On April 21, the FDIC issued FIL-47-2020 to provide regulatory relief to financial institutions and help facilitate recovery in areas of Mississippi affected by a recent series of severe weather. In the letter, the FDIC encourages institutions to consider, among other things, (i) extending repayment terms; (ii) restructuring existing loans; or (iii) easing terms for new loans to borrowers affected by the severe weather, provided the measures are “done in a manner consistent with sound banking practices, can contribute to the health of the local community and serve the long-term interests of the lending institution.” Additionally, the FDIC notes that institutions may receive Community Reinvestment Act consideration for community development loans, investments, and services in support of disaster recovery. The FDIC states it will also consider relief from certain filing and publishing requirements.
Find continuing InfoBytes coverage on disaster relief guidance here.
On April 6, the governor of Mississippi issued an executive order permitting remote notarizations. To perform a remote notarization under the terms of the order, the notary and the principal must be using two-way audio and visual communication at the time of signing. Additionally, the notary public must reasonably identify the principal, create an audiovisual recording of the act, retain the recording, and ensure that the intended document relates to a matter in Mississippi, among other things. Notaries public intending to perform remote notarizations may use this form to notify the secretary of state.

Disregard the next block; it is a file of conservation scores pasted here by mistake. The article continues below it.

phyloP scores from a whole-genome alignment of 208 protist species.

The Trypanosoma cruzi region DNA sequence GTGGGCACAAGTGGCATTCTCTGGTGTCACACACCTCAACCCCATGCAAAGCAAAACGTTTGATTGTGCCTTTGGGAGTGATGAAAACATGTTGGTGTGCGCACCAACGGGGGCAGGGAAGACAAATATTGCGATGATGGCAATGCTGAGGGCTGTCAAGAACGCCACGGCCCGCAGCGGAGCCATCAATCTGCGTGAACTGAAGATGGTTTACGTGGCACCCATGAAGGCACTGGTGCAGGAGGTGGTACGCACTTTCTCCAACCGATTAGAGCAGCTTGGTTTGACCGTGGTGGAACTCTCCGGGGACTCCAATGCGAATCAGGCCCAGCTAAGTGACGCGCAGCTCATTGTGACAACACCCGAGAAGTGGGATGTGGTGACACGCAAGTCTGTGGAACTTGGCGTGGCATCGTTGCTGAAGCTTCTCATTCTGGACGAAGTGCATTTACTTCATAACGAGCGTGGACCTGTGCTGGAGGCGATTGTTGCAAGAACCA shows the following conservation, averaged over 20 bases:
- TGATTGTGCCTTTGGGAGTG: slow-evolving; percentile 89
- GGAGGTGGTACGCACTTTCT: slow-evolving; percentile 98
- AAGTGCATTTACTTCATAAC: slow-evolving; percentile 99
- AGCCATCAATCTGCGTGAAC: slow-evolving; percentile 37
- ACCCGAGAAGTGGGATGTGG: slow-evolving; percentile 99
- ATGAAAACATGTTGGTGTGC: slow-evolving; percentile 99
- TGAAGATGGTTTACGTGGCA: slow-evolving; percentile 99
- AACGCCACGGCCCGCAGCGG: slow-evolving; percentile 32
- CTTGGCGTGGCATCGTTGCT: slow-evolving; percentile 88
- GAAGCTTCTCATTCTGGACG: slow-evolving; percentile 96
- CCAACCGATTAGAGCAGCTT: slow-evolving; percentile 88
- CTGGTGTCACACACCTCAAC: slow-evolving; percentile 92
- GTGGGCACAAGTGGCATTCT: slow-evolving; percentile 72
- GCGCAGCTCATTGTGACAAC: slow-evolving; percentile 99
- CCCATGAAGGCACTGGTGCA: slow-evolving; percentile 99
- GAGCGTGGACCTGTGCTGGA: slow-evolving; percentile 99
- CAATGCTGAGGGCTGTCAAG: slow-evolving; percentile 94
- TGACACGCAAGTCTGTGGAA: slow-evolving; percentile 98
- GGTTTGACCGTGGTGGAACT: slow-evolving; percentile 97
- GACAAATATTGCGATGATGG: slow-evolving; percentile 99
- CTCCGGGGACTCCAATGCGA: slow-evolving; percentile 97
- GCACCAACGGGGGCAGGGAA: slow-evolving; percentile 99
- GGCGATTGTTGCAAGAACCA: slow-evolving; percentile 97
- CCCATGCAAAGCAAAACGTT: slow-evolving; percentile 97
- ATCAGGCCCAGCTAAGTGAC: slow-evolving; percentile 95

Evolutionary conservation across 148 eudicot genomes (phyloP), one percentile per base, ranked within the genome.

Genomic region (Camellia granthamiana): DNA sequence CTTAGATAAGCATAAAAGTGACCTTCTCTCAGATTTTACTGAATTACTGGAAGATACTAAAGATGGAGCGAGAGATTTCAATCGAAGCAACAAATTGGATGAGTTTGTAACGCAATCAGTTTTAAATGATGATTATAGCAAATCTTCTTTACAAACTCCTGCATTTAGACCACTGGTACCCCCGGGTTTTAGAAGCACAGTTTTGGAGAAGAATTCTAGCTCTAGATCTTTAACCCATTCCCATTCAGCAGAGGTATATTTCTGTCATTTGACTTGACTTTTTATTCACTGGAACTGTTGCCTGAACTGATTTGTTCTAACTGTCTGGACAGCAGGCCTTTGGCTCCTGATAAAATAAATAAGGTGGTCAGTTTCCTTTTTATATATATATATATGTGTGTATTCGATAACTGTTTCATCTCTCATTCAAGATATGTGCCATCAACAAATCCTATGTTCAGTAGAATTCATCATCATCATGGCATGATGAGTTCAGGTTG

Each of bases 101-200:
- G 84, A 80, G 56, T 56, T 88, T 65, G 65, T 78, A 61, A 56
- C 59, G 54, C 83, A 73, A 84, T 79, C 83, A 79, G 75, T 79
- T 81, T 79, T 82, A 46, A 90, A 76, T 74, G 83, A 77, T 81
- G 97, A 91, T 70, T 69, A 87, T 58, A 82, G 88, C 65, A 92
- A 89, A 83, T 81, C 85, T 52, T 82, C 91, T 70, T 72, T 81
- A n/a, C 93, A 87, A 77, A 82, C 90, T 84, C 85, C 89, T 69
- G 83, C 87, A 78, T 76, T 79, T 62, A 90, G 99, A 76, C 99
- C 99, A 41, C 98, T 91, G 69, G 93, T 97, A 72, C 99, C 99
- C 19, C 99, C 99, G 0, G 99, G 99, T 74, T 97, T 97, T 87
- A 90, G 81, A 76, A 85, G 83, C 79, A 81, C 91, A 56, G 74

On March 24, Mississippi Governor Tate Reeves ordered certain restrictions on social gatherings and restrictions on certain non-essential businesses. Any “Essential Business or Operation” may perform services or functions without regard to the limitations. Financial services, including banks, insurance, payroll, accounting, and processing services related to financial markets, and real estate services, including appraisal and title services, are deemed Essential Business.
On March 14, the Mississippi Department of Banking and Consumer Finance (DBCF) issued memoranda to Consumer Finance Licensees and Mortgage Licensees that includes general guidance to the industry and “outline[s] flexibility in DBCF processes in response to the COVID-19 event.” Among other things, the guidance advises licensees to periodically review related risk management plans (specifically continuity and pandemic plans) to ensure continuity of products and services with minimal disruption. It also advises that, if “necessary and appropriate,” licensees may relocate offices or have employees work from home. Additionally, effective March 13, the DBCF will discontinue onsite examinations. During this time, DBCF will be available to assist the industry and consumers via telephone and email communication.